The last decade has seen a revolution in the field of Immunology. Starting from simple views on the ability of the immune system to respond to foreign antigens or to perform self/not-self discrimination, the image has become much more complex, with the realisation that autoreactive lymphocytes normally circulate in the body, without causing harm to the organism. In fact, the critical point in the development of an immune response is the activation of lymphocytes. This depends on the functional state of antigen-presenting cells and on structural features of the so-called "immune synapse". Self/not-self discrimination is therefore not as strict as previously thought: on the contrary, it has been shown that a certain degree of self-reactivity is useful, if not necessary, to the homeostasis of the organism. Furthermore, the immune system can be viewed as a network of elements which try to connect with each other to avoid death, and are endowed with emerging properties. In this review, we will make a quick summary of the "classical" paradigms in Immunology, and will discuss the dogmas (specificity, self/not-self discrimination, tolerance) as well as the new ideas to explain how the immune system works, all of them emerging from experimental observations made in the last decade of immunological research. All this may have interesting consequences both for immunologists wanting to make mathematical models of the Immune System and for those involved in the use of immune algorithms for the development of "Artificial Immune Systems" and computational applications.

Current paradigms in immunology / E. Cesana, S. Beltrami, A.E. Laface, A. Urthaler, A. Folci, A. Clivio - In: Neural nets : 16th Italian Workshop on Neural Nets, WIRN 2005 and International Workshop on Natural and Artificial Immune Systems, NAIS 2005, Vietri sul Mare, Italy, June 8-11, 2005 : revised selected papers / [a cura di] B. Apolloni, M. Marinaro, G. Nicosia, R. Tagliaferri. - Berlin : Springer, 2006 Mar 11. - ISBN 978-3-540-33183-4. - pp. 244-260 (( convegno 16. Italian Workshop on Neural Nets (WIRN) and International Workshop on Natural and Artificial Immune Systems (NAIS) tenutosi a Vietri sul Mare nel 2005 [10.1007/11731177_32].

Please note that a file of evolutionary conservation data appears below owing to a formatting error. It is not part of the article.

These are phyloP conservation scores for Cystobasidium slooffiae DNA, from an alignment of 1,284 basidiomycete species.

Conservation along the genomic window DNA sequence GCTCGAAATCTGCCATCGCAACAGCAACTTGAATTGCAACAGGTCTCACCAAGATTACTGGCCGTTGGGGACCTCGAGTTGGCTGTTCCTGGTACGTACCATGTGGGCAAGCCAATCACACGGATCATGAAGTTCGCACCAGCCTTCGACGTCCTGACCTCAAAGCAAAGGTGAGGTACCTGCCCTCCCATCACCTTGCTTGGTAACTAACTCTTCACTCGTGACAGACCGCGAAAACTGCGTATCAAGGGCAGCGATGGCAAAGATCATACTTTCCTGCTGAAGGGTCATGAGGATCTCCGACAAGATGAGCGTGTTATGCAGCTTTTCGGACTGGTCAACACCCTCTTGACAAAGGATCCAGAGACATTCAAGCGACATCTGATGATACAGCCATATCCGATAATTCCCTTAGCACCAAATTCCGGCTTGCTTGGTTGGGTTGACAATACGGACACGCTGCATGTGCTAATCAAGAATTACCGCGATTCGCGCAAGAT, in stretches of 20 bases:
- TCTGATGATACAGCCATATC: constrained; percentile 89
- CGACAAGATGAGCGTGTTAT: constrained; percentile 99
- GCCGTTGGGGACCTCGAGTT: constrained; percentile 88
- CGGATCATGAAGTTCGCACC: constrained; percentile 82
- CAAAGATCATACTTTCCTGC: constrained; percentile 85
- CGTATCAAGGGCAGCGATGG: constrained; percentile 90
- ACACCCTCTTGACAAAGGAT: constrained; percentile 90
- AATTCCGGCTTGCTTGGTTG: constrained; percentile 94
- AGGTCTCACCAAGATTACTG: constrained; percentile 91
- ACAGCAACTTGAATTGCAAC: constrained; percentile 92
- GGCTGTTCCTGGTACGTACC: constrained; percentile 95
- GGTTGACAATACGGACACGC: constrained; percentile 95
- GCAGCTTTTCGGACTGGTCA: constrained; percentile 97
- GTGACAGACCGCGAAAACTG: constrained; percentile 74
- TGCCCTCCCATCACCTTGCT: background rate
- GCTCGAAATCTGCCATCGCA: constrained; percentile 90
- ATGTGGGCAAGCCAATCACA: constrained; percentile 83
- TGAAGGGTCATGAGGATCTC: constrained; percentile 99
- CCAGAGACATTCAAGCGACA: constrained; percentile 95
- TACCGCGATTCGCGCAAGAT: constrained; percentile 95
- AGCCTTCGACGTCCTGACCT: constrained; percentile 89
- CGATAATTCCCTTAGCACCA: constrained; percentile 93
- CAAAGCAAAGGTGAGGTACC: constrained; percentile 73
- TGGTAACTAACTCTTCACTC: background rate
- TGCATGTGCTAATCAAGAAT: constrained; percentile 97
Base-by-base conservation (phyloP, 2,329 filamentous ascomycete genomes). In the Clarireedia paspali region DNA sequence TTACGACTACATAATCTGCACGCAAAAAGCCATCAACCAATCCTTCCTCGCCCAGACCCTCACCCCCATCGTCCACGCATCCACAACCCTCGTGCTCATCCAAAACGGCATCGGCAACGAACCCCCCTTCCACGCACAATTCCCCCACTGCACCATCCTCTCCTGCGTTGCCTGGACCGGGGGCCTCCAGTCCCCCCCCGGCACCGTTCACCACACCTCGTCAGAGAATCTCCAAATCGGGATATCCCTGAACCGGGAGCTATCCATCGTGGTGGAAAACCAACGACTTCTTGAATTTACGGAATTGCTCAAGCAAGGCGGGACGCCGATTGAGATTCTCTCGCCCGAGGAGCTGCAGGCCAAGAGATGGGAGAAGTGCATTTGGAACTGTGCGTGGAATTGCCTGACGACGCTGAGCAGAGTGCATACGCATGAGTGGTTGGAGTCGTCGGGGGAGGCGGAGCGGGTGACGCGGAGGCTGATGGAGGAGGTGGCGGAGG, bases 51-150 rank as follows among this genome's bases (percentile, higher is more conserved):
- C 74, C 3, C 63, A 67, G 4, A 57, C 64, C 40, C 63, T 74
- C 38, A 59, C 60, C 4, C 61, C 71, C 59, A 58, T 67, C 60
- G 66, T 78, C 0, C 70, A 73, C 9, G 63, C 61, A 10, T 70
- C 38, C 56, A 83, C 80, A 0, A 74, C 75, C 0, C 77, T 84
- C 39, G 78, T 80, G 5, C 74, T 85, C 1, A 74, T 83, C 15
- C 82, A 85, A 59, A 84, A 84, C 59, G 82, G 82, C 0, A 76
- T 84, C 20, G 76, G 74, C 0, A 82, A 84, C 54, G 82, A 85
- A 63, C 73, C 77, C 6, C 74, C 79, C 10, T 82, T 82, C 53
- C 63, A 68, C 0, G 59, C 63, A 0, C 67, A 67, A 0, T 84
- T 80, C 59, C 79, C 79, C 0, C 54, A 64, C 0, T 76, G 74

Current paradigms in immunology

E. Cesana;S. Beltrami;A.E. Laface;A. Urthaler;A. Folci;A. Clivio
2006-03-11

Abstract

The last decade has seen a revolution in the field of Immunology. Starting from simple views on the ability of the immune system to respond to foreign antigens or to perform self/not-self discrimination, the image has become much more complex, with the realisation that autoreactive lymphocytes normally circulate in the body, without causing harm to the organism. In fact, the critical point in the development of an immune response is the activation of lymphocytes. This depends on the functional state of antigen-presenting cells and on structural features of the so-called "immune synapse". Self/not-self discrimination is therefore not as strict as previously thought: on the contrary, it has been shown that a certain degree of self-reactivity is useful, if not necessary, to the homeostasis of the organism. Furthermore, the immune system can be viewed as a network of elements which try to connect with each other to avoid death, and are endowed with emerging properties. In this review, we will make a quick summary of the "classical" paradigms in Immunology, and will discuss the dogmas (specificity, self/not-self discrimination, tolerance) as well as the new ideas to explain how the immune system works, all of them emerging from experimental observations made in the last decade of immunological research. All this may have interesting consequences both for immunologists wanting to make mathematical models of the Immune System and for those involved in the use of immune algorithms for the development of "Artificial Immune Systems" and computational applications.
Settore BIO/13 - Biologia Applicata
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Utilizza questo identificativo per citare o creare un link a questo documento: http://hdl.handle.net/2434/214268
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